January 26th, 2018

Putting the Cart Before the Horse: Why Insureds Should Avoid Litigating Issues of Indemnity Prior to Determining Liability

By Meagan R. Cyrus, Esq.

Frequently in the context of third-party liability coverage disputes, an insured is battling on two fronts: 1) the underlying liability action and 2) the insurance declaratory judgment action. In some scenarios, the insured has little control over either, as the insurer, in anticipation of an insured seeking to judicially enforce its rights under the policy, will race to its preferred forum in order to seek a declaration as to the coverages afforded under the policy prior to significant factual issues being decided in the underlying liability action.

From the perspective of an insured seeking to have defense obligations determined as soon as possible, as the monetary resources expended in the underlying action can become burdensome without insurer participation, this route can be advantageous. However, insureds should be leery of allowing the carrier to proceed on claims regarding indemnity issues, as doing so could force it to take conflicting positions in the underlying liability action and the insurance declaratory judgment action. For example, many insureds in a construction defect matter take the position that property damage did not occur. However, in order to be afforded coverage under a standard commercial general liability policy for such claims, same is required.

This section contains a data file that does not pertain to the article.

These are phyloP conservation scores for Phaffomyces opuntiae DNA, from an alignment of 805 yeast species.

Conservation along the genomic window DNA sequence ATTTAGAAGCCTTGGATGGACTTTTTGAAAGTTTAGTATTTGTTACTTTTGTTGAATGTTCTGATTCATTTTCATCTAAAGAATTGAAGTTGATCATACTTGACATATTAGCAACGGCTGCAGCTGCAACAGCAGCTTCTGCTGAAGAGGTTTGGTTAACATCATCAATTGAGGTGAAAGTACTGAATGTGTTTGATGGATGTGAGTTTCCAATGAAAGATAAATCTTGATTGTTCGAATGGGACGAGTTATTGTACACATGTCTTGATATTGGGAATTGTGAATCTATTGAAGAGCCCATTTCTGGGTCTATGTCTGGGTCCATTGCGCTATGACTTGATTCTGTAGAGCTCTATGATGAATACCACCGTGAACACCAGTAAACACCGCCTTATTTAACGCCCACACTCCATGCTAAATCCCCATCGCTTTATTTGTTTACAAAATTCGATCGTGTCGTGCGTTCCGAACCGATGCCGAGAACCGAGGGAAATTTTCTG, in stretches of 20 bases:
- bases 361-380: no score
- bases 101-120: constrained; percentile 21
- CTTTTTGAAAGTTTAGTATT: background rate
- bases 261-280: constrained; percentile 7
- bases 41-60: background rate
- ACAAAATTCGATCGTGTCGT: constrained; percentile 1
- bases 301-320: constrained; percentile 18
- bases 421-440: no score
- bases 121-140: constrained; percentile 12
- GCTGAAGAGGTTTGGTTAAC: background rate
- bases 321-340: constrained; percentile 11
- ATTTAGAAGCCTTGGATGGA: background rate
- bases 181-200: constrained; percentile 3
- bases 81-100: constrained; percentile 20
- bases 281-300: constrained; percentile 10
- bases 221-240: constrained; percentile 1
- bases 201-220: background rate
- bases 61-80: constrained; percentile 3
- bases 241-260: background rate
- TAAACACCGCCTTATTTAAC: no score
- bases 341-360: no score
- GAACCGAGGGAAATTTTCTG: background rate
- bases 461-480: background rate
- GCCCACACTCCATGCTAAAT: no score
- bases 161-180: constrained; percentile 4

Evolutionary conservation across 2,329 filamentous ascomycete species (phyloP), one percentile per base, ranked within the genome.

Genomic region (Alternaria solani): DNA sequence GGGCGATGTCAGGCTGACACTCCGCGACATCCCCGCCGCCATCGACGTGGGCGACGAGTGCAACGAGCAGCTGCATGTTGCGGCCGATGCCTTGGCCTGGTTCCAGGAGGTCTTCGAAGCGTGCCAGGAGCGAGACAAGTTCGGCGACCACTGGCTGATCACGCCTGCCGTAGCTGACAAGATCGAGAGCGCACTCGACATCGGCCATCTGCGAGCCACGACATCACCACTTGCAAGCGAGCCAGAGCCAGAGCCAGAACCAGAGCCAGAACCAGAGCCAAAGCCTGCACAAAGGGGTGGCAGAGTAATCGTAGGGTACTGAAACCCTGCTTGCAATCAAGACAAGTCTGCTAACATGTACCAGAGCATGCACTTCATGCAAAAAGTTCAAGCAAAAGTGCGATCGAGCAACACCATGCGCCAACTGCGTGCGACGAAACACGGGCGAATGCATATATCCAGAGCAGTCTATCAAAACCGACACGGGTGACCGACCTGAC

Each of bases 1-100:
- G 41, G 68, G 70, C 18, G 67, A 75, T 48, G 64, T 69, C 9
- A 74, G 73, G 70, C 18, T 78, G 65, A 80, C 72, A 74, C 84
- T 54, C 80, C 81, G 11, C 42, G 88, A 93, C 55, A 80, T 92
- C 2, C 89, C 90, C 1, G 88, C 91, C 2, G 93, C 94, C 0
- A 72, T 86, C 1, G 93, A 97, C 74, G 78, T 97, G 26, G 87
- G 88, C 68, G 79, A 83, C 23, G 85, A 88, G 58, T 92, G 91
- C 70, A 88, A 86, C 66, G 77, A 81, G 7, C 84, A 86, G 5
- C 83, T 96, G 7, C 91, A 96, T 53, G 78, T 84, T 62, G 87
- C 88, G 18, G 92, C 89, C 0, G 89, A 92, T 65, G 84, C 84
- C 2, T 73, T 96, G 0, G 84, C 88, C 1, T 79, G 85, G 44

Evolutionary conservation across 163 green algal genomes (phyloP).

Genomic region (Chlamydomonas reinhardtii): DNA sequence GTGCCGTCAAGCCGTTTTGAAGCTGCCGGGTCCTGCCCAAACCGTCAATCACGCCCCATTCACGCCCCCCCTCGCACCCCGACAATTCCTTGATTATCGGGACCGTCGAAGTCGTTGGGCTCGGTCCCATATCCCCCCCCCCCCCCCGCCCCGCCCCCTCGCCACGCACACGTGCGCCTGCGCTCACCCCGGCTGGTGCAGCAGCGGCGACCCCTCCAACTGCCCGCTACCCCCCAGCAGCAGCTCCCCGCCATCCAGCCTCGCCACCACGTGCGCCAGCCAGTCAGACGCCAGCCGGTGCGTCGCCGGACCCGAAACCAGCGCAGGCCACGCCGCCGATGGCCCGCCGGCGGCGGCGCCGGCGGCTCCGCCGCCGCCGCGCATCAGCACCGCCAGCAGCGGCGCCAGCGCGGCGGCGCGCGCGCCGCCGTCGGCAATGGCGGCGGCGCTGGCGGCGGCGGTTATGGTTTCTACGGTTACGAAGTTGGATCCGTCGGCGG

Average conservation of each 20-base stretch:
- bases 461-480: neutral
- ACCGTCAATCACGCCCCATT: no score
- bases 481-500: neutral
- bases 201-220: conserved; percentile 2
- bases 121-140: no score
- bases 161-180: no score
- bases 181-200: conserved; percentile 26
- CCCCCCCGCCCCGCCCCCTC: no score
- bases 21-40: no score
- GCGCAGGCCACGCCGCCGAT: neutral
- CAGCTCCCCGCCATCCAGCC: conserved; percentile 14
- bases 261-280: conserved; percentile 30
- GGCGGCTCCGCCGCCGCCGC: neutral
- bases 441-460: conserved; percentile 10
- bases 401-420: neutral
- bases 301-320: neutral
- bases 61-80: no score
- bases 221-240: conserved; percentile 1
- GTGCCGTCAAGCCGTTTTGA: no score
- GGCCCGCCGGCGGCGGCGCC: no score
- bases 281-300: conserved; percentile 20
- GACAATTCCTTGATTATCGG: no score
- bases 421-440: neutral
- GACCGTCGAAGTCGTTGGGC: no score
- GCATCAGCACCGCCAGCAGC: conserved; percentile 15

It is well established that the duty to indemnity is separate and distinct from the duty to defend. See Northland Cas. Co. v. HBE Corp., 160 F. Supp. 2d 1348, 1360 (M.D. Fla. 2001). Therefore, courts will generally entertain a motion to stay indemnity claims, pending the outcome of the underlying matter. See e.g., Summit Contractors, Inc. v. Amerisure Mut. Ins. Co., No. 8:13-CV-295-T-17TGW, 2014 WL 936734 (M.D. Fla. Mar. 10, 2014); Great Lakes Reinsurance PLC v. Leon, 480 F. Supp. 2d 1306 (S.D. Fla. 2007); Cincinnati Ins. Co. v. Franck’s Lab, Inc., et al., No. 5:12-cv-406-Oc-10PRL (M.D. Fla. Sept. 17, 2013).




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